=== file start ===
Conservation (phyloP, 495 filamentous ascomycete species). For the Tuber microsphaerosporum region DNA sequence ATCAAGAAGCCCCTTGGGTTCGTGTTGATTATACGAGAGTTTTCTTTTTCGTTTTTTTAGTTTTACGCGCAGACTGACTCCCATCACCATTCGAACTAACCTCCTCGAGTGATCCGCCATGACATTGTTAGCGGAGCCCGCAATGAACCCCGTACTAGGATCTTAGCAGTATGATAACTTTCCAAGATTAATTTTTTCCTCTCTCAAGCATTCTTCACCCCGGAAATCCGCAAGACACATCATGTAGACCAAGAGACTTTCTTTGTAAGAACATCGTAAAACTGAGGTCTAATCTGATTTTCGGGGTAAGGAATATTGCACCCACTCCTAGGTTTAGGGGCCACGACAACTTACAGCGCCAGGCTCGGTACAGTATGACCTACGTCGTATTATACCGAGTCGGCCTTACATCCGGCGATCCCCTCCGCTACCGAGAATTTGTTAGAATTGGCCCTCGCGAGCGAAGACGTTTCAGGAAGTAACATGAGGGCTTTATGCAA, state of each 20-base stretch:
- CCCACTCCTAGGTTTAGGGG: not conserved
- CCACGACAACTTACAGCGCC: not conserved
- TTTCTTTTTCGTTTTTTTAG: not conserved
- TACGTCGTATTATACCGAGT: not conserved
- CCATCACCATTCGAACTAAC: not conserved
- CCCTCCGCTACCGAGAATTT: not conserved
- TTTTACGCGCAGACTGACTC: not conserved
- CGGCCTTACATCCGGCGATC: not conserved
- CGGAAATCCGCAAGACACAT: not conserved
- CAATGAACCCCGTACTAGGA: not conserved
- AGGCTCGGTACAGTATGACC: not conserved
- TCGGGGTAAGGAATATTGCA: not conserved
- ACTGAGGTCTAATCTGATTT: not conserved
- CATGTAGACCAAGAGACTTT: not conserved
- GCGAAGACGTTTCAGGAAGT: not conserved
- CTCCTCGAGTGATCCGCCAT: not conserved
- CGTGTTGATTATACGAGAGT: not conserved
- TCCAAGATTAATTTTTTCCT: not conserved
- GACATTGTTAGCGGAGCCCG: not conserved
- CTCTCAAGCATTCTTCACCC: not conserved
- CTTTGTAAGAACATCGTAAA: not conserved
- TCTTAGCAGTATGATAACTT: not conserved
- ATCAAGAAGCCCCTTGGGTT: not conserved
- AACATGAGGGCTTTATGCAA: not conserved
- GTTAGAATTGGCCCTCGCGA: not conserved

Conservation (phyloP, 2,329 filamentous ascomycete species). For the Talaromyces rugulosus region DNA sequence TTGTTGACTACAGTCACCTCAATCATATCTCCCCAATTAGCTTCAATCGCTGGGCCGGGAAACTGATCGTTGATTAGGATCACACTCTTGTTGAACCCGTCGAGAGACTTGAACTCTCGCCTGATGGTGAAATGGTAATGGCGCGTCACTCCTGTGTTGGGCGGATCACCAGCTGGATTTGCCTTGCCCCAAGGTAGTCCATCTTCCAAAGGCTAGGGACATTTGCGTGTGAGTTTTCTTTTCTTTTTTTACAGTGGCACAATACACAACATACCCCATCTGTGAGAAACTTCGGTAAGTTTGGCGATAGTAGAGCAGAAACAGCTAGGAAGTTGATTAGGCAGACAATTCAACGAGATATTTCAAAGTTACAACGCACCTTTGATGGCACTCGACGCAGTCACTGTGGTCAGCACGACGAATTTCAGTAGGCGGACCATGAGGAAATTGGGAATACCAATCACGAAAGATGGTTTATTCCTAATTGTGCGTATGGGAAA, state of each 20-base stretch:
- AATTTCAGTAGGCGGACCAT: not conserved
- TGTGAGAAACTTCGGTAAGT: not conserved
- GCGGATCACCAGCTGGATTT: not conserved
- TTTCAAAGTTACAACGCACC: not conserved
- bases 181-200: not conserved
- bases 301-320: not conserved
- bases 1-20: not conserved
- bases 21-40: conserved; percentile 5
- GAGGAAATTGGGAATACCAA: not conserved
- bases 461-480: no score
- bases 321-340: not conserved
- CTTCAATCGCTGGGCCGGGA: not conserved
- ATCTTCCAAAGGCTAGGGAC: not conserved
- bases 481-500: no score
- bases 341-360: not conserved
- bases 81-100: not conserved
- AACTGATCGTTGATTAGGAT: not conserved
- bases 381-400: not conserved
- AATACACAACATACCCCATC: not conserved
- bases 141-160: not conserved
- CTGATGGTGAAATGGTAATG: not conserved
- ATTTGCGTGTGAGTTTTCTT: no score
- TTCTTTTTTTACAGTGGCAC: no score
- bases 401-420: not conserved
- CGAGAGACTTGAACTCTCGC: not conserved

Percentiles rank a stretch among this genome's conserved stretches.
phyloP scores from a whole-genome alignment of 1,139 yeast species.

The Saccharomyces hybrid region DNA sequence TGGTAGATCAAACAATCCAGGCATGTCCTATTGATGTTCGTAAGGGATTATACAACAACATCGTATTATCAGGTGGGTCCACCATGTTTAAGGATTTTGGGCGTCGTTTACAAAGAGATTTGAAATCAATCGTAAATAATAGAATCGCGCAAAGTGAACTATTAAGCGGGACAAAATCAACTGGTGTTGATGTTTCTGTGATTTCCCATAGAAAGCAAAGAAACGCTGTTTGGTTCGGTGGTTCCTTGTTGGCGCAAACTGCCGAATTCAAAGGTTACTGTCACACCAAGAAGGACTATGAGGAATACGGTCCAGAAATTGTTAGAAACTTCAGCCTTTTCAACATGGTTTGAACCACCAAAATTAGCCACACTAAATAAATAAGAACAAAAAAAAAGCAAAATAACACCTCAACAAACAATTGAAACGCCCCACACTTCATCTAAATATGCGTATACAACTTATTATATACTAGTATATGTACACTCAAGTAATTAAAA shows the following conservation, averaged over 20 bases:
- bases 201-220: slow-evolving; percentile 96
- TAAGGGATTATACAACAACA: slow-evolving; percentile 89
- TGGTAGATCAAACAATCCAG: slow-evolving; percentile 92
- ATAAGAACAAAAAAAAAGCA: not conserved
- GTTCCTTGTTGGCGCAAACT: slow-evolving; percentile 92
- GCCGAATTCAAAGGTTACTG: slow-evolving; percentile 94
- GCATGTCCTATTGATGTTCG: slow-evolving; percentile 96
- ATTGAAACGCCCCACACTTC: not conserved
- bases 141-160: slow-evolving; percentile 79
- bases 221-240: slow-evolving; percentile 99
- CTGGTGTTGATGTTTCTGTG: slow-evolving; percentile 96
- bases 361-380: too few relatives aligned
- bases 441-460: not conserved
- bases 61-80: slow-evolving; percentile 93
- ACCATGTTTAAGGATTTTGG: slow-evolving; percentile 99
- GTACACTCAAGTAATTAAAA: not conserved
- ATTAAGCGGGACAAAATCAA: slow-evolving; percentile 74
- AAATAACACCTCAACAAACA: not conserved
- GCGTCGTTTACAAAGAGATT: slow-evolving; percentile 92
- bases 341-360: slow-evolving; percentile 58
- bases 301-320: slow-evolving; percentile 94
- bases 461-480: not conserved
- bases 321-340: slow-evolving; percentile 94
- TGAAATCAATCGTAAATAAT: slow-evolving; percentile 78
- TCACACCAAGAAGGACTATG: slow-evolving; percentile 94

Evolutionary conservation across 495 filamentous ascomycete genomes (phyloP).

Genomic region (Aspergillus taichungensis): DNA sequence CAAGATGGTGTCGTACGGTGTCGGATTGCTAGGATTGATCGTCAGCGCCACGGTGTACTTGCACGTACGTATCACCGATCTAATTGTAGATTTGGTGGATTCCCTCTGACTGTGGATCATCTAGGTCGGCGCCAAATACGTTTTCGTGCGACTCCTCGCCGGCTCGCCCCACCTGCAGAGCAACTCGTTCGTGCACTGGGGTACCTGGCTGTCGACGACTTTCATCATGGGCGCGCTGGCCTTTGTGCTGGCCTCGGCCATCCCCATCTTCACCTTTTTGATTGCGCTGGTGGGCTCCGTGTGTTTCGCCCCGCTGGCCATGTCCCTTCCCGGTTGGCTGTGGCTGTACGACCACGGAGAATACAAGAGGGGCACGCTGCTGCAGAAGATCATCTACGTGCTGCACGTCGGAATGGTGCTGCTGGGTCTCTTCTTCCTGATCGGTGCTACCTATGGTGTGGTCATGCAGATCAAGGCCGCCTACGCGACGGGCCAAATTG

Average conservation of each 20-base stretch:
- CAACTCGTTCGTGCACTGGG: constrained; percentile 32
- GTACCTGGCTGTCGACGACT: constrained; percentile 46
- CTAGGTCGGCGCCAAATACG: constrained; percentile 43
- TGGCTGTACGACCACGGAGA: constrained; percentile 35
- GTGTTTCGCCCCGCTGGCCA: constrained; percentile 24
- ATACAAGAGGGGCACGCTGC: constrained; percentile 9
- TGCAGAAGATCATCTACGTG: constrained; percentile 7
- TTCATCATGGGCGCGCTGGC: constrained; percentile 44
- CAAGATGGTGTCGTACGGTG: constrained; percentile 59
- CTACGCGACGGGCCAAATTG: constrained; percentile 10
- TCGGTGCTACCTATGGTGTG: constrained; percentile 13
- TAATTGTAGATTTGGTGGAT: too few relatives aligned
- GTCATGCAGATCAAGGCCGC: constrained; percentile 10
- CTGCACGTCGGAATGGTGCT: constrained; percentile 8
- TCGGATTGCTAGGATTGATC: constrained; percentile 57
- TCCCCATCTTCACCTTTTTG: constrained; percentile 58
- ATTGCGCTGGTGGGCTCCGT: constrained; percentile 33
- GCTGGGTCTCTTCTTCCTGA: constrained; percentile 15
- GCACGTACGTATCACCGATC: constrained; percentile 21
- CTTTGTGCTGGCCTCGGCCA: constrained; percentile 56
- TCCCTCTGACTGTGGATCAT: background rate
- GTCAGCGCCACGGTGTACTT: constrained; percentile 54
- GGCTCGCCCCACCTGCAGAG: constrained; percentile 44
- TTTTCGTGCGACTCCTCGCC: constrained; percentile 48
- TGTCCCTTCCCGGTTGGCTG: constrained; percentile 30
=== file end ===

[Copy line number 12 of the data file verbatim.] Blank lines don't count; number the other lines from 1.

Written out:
- AGGCTCGGTACAGTATGACC: not conserved